Another fun thing that Nausicaä contributed to the culture: the giant, ostrich-like Horseclaws are riding birds based on the long-extinct Gastornis. These affectionate creatures supposedly inspired Final Fantasy’s beloved Chocobo.




Who Run the (Post-Apocalyptic) World?

Miyazaki—in his first original film—populates the world with complex women in order to subvert the message of a centuries-old folktale. Along with the tragedy of Minamata Bay, the 12th-century Japanese tale “The Princess (or Lady) who Loved Insects” is often cited as an influence for Nausicaä. This story is about a Heian-era girl who loves playing with bugs. This is sweet at first, but as she gets older her family and the other women of the court become increasingly critical of her. She refuses to wear makeup, to blacken her teeth, to enter into the usual court intrigues, and most problematic, she has no interest in being courted. But this doesn’t seem to be a cute story about an oddball who finds happiness with her insect friends—instead it seems much more like a didactic folktale, reminding women that their value lies in beauty and conformity.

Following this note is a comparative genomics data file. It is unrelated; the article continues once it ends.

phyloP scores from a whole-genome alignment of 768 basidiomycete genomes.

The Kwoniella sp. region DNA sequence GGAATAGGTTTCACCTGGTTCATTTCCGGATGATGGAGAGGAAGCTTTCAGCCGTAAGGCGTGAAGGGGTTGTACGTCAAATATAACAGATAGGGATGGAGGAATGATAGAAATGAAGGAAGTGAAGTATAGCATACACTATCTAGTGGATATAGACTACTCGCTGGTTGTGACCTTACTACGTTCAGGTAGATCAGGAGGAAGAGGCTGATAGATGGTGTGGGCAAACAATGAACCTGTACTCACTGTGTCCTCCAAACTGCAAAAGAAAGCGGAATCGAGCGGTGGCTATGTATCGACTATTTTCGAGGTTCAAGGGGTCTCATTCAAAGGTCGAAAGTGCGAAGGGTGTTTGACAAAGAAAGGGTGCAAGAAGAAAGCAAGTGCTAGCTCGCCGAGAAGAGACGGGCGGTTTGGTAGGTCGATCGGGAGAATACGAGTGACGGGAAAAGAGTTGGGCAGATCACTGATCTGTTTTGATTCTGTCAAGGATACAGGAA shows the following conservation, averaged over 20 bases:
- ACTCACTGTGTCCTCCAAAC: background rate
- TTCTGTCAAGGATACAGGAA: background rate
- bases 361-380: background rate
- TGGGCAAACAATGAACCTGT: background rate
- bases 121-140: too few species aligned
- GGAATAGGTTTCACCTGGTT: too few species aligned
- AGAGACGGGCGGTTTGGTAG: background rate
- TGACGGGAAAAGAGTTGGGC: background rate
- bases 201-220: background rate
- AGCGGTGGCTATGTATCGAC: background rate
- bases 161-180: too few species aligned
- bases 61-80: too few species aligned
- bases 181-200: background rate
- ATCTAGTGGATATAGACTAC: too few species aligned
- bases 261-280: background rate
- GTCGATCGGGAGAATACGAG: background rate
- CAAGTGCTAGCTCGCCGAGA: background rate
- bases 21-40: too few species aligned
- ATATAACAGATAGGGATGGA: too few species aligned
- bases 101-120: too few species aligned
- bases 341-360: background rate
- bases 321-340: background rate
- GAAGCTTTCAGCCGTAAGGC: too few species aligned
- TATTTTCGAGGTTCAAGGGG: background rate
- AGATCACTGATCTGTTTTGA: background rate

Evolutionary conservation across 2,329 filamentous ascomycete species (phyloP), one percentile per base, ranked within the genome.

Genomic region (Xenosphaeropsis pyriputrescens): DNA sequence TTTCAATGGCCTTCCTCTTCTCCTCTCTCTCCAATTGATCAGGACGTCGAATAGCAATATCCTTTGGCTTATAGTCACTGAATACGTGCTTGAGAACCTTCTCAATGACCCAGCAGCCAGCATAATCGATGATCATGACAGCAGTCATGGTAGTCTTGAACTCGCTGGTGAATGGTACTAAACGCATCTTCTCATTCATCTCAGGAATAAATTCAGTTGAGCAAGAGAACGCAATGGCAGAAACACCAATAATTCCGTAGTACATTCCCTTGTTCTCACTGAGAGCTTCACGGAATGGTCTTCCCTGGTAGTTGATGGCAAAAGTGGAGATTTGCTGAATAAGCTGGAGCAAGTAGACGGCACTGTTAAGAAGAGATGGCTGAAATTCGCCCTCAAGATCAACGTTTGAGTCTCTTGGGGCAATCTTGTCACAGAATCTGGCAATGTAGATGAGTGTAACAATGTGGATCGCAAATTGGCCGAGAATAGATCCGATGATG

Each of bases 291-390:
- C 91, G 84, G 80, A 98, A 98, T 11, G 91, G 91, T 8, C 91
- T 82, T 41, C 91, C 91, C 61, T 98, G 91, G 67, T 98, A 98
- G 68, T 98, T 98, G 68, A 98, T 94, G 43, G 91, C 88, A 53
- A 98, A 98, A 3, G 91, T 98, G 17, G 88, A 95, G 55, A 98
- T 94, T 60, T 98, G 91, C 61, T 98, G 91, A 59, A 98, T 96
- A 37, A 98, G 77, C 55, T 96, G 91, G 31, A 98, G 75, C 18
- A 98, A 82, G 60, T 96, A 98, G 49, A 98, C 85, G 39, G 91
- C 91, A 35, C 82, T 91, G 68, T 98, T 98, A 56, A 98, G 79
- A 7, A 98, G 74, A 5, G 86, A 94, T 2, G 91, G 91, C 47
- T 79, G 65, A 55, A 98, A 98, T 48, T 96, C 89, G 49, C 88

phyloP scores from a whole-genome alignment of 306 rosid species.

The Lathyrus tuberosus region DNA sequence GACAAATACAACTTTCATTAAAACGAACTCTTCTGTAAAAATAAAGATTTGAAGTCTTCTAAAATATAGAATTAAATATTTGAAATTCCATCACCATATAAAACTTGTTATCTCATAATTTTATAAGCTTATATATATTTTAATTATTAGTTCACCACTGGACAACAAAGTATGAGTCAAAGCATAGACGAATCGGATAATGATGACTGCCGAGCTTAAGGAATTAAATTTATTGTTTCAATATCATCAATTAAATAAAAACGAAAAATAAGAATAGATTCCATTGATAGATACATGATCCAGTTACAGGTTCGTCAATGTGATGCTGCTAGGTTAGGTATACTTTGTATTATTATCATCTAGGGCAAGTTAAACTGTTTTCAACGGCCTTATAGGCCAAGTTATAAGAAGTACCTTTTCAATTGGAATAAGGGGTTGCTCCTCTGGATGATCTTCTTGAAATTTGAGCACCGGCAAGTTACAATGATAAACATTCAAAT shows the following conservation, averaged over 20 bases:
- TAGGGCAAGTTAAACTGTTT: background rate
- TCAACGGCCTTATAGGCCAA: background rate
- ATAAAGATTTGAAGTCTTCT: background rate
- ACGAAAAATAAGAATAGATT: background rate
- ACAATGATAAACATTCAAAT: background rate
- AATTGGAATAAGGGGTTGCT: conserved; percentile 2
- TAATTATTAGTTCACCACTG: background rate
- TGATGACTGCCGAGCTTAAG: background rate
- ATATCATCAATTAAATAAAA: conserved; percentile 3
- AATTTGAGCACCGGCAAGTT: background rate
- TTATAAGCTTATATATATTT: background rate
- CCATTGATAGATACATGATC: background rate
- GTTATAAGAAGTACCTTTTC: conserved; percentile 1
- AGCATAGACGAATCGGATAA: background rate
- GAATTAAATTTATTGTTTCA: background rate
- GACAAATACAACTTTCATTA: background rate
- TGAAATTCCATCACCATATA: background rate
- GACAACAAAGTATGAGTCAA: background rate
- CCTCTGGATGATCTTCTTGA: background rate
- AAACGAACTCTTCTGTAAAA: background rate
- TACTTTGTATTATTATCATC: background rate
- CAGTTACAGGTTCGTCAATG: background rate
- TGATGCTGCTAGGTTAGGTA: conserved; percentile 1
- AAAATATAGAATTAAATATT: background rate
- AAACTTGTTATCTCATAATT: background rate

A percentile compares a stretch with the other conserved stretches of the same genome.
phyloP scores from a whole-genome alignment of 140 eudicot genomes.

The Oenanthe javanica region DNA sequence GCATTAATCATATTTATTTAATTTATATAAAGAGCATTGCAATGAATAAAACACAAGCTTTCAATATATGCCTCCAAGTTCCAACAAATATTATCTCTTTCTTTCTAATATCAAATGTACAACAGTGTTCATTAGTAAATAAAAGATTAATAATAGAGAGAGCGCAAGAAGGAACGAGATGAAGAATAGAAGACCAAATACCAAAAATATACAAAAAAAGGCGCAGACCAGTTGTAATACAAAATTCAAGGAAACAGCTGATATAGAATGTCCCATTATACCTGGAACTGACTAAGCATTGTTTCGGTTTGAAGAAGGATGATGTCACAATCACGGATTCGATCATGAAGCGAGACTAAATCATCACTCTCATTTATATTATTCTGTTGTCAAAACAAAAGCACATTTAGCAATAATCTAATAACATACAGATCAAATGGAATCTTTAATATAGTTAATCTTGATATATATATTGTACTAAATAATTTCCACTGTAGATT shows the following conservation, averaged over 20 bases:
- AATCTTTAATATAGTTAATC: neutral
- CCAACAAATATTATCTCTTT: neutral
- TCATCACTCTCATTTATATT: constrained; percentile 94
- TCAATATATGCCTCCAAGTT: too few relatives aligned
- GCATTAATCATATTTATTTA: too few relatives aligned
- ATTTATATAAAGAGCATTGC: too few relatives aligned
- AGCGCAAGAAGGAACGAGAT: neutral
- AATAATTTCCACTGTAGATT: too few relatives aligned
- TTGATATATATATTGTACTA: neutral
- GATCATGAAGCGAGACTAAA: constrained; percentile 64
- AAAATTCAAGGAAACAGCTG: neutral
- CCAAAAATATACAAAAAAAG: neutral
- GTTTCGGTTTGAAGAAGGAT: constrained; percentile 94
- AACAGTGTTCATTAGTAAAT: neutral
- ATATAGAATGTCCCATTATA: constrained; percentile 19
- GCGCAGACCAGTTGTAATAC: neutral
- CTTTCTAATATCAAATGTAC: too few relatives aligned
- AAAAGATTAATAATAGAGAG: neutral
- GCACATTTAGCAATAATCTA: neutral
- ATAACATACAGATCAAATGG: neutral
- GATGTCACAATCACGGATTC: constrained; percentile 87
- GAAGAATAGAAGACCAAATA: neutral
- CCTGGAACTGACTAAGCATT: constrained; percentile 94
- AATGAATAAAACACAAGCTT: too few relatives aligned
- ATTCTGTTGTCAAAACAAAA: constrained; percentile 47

Miyazaki takes that seed and grows a beautifully unique tree. Nausicaä does what she wants, not because she’s a spoiled princess, but because she is truly interested in learning more about the Sea of Decay.


When she finds Ohmu shells she shares them with the villagers. She treats all the people of the village as her equals. She helps fix windmills, she plays with the kids, and you get the sense that Lord Yupa is not the first hapless traveler she’s rescued from an Ohmu. Her interest in the Toxic Jungle, which could be an eccentricity in a lesser story, becomes the source of hope for her people when she realizes that the Earth is healing itself.